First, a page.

Finally, it’s worth mentioning that you can’t go wrong with a “general knowledge” round (I usually leave this round till last). These rounds are always a success for both you and your participants as you can ask any burning questions that didn’t fit elsewhere in your quiz and it’s a fun way to test your family and friends’, well, general knowledge. If you’re unsure on what kind of questions to ask, there are millions – and that’s probably not an exaggeration – just waiting to be searched on Google.
As per, I hope you found my tips useful and, if you have any questions, please do not hesitate to ask below or by contacting me via social media or email (you can find my contact details here).
Stay safe, stay home and enjoy your next virtual pub quiz!
This summer will mark four years since my fiancé Daniel and I started living together. I absolutely wouldn’t have it any other way; I love waking up to him every morning and going to sleep beside him every night, especially after a long, hard-working day. Nonetheless, it’s safe to say we haven’t always had it easy. Our first couple of years of cohabiting in particular were extremely difficult; not due to “typical” living-with-your-partner inconveniences like fighting over leaving the toilet seat up, putting dirty clothes on top of as opposed to in the washing basket (which, I must say, is incredibly frustrating) and feeling on top of one another, but something very different: Crohn’s disease. Daniel was diagnosed with Crohn’s disease in September 2016 – which, at the time, was one of the worst cases in the UK – and, boy, have we been on one hell of a rollercoaster ever since. Needless to say, his diagnosis has not only continued to strengthen our relationship, but drastically change our outlooks on life. As today is World IBD Day, I wanted to share my story on what it’s like to witness first-hand the impact of a chronic illness on someone’s life and the impact it can have on their partner (like me) too, but not before I give a brief overview of Crohn’s disease and its symptoms.
For those of you who aren’t completely aware, Crohn’s disease is a long-term condition that causes inflammation of the digestive system and is one of the two main forms of Inflammatory Bowel Disease (IBD), the other being Ulcerative Colitis (ref: Crohn’s and Colitis UK). It is said to be hereditary and, while there are different forms of treatment such as drugs and surgery, there is currently no cure. As Daniel’s case is severe, he takes a multitude of medications daily as well as an injection weekly. The symptoms that Daniel experienced before his diagnosis, and still experiences regularly, include abdominal pain and (if you’re squeamish, brace yourself) diarrhoea, tiredness and fatigue and feeling generally unwell. A full list of the symptoms can also be found on the link referenced earlier.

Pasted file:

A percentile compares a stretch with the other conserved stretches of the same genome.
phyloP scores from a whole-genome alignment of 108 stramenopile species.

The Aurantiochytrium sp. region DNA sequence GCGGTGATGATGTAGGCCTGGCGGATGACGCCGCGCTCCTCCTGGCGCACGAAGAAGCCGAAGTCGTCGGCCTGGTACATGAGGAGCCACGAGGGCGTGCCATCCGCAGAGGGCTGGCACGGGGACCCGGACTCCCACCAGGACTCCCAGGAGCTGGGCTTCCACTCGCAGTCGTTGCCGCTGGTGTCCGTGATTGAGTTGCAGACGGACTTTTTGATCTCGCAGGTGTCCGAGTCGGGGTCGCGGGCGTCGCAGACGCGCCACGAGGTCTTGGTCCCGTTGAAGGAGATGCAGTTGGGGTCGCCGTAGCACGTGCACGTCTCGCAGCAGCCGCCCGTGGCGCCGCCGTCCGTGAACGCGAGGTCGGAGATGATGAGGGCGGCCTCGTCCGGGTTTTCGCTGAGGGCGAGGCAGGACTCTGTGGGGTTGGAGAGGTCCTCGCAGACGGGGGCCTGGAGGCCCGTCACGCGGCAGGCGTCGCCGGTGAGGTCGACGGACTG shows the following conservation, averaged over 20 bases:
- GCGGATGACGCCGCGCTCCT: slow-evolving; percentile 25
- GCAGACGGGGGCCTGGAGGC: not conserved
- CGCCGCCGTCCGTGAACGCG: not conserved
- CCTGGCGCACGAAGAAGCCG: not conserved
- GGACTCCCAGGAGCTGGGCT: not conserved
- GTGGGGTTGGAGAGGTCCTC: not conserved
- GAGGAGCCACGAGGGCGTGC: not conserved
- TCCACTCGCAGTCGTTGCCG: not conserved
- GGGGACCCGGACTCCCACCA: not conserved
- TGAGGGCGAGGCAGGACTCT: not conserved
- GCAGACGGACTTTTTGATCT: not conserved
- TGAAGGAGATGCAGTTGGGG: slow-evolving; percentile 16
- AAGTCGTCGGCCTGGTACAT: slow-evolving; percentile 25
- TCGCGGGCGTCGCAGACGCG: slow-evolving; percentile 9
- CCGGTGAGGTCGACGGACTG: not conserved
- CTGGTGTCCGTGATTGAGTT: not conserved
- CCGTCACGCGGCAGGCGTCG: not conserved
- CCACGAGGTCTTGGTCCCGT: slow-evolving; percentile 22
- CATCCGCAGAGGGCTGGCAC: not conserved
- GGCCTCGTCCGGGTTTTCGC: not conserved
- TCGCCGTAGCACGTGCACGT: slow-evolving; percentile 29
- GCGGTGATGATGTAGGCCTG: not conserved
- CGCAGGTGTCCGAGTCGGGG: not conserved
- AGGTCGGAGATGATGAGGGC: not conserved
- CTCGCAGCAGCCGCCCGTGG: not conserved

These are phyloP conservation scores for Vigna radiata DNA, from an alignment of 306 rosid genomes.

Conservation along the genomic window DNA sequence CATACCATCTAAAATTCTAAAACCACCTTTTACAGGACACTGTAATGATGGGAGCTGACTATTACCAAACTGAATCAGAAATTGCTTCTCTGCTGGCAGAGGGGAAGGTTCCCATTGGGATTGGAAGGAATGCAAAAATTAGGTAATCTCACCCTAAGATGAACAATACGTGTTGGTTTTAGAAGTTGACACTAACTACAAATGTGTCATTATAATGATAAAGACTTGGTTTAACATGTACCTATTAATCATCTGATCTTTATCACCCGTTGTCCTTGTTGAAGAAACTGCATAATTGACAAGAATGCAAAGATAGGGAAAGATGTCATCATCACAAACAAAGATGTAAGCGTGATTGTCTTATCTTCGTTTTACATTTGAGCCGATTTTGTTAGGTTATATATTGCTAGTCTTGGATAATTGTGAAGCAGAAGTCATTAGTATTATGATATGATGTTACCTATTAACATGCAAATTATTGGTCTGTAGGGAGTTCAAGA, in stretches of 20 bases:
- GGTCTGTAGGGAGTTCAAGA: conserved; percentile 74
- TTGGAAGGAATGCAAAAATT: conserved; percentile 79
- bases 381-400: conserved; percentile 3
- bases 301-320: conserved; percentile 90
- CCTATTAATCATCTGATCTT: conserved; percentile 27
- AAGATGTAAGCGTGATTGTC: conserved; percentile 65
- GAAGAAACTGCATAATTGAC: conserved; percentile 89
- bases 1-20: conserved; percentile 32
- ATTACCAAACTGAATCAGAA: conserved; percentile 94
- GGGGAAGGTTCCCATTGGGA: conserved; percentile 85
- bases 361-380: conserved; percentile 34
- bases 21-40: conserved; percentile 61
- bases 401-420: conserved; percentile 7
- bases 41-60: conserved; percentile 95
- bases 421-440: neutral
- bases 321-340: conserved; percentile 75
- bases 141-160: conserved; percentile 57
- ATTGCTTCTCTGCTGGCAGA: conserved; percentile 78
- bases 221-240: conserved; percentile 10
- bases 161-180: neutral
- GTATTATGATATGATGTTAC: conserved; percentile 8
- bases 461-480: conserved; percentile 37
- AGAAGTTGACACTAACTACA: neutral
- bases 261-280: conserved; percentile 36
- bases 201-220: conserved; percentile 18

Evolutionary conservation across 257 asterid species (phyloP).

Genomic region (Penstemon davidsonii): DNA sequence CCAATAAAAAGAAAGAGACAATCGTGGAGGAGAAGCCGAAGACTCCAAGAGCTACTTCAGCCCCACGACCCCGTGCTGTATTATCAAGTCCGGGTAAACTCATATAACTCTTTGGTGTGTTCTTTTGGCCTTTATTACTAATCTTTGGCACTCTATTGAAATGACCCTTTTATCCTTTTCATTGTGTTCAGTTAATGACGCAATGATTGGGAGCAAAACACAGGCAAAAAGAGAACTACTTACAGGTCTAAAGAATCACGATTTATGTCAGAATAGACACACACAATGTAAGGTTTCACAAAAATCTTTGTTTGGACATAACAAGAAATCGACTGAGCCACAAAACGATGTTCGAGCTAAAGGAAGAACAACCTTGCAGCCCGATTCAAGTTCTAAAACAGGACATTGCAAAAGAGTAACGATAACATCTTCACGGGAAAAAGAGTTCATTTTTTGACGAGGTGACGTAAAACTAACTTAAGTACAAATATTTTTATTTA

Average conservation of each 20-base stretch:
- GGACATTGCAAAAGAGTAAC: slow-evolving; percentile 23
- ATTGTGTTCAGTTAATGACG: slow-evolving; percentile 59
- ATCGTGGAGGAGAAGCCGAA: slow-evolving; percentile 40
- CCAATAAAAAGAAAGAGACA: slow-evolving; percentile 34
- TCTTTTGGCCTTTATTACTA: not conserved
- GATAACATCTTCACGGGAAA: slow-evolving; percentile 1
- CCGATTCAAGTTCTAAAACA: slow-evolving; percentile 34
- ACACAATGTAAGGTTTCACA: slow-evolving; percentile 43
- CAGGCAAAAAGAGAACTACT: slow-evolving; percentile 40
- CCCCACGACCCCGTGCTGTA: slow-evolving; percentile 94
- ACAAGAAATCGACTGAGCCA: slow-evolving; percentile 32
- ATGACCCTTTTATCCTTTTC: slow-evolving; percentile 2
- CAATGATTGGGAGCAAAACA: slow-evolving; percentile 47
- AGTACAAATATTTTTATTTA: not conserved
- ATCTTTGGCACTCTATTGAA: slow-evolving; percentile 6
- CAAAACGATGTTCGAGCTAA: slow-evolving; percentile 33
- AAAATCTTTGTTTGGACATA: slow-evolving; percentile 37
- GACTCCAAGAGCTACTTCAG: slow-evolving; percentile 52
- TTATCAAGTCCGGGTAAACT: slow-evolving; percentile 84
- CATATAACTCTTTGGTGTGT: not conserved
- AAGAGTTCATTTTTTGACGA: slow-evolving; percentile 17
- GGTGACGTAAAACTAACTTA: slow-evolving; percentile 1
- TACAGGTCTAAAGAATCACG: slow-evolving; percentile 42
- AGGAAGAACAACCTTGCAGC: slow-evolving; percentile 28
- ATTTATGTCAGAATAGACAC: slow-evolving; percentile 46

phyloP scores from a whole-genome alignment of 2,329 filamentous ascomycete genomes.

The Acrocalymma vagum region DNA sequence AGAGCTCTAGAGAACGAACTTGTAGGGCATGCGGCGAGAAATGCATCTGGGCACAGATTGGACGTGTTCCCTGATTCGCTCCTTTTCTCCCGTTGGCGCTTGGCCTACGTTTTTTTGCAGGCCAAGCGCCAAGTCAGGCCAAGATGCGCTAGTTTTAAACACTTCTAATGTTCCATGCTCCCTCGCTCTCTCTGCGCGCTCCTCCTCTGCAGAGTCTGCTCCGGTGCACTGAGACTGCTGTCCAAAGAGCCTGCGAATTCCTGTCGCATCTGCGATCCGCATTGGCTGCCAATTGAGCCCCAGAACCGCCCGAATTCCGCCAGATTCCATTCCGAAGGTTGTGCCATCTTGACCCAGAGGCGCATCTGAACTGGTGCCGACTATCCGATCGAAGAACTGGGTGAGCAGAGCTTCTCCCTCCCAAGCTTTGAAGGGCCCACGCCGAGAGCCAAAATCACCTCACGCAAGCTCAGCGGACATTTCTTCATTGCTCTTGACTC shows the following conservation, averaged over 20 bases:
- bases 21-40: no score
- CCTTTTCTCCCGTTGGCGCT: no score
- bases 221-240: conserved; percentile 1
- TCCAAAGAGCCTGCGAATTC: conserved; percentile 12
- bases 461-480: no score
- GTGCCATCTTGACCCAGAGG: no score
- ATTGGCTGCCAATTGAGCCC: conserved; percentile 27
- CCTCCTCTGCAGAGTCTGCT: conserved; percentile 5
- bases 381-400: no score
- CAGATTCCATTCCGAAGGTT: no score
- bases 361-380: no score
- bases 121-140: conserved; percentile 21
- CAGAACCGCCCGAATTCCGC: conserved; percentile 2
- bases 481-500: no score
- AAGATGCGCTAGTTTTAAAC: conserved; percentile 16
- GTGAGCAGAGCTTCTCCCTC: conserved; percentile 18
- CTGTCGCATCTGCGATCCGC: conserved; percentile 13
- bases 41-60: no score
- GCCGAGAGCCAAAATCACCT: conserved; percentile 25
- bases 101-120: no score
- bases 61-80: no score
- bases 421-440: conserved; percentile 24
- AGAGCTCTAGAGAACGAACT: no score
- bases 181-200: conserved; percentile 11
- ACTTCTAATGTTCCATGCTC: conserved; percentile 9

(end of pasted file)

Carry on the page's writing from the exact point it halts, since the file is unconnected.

Now, for the story. As I said, Daniel was diagnosed in September 2016. He suffered from the aforementioned symptoms and more for about nine months prior and underwent innumerable tests and scans before he was finally diagnosed via a colonoscopy, following which they explained to us that it looked like Daniel had – shockingly – had the disease for around five-to-seven years already. These months leading up to his diagnosis were some of the hardest for the both of us; it was horrible for Daniel to continue to experience pain and suffering for reasons the GP couldn’t even decipher, and equally horrible for me to watch him suffer and continuously wonder why. Daniel even turned to private care for a little while in hope that they could more accurately discover what was wrong; alas, even they couldn’t and misdiagnosed it as whooping cough. Unfortunately, it took Daniel to collapse at his desk at work based near Wimbledon and have his colleagues call an ambulance for him which took him to St. George’s Hospital in Tooting to finally figure it out. Ever since, Daniel has been under the supervision of some of the best doctors and surgeons at this hospital who have been an incredible help in making the experience smoother and easier to cope with for the both of us.
Following his diagnosis, Daniel had to stay in hospital for a little while so that his blood and sugar levels could be monitored and he could be rehydrated after losing so much water in his body due to the diarrhoea. However, the following month – October 2016 – saw an even more unfortunate event for Daniel; whilst resting in his hospital bed surrounded by his parents, my parents and me, his bowel perforated and thus required immediate surgery. Just before which, I vividly remember a lovely stoma nurse coming to talk to Daniel and me all about having and caring for a stoma bag. Essentially, in order to give Daniel’s bowel a rest and allow him to recover from the symptoms he had been suffering, his doctors and surgeons decided that some of his large intestine would need to be removed and he would need a temporary stoma bag through an operation called a colectomy with ileostomy. This is – again, squeamish readers, prepare yourselves – a procedure whereby the intestine is brought to the surface of the stomach, and an opening is made so that digestive waste is passed through the stomach and into a bag rather than through the bottom; the opening on the stomach is called a stoma (ref: Crohn’s and Colitis UK). The period of time for which Daniel would have a stoma bag was uncertain as his doctors and surgeons would assess his progress and evaluate a time when they deemed it necessary.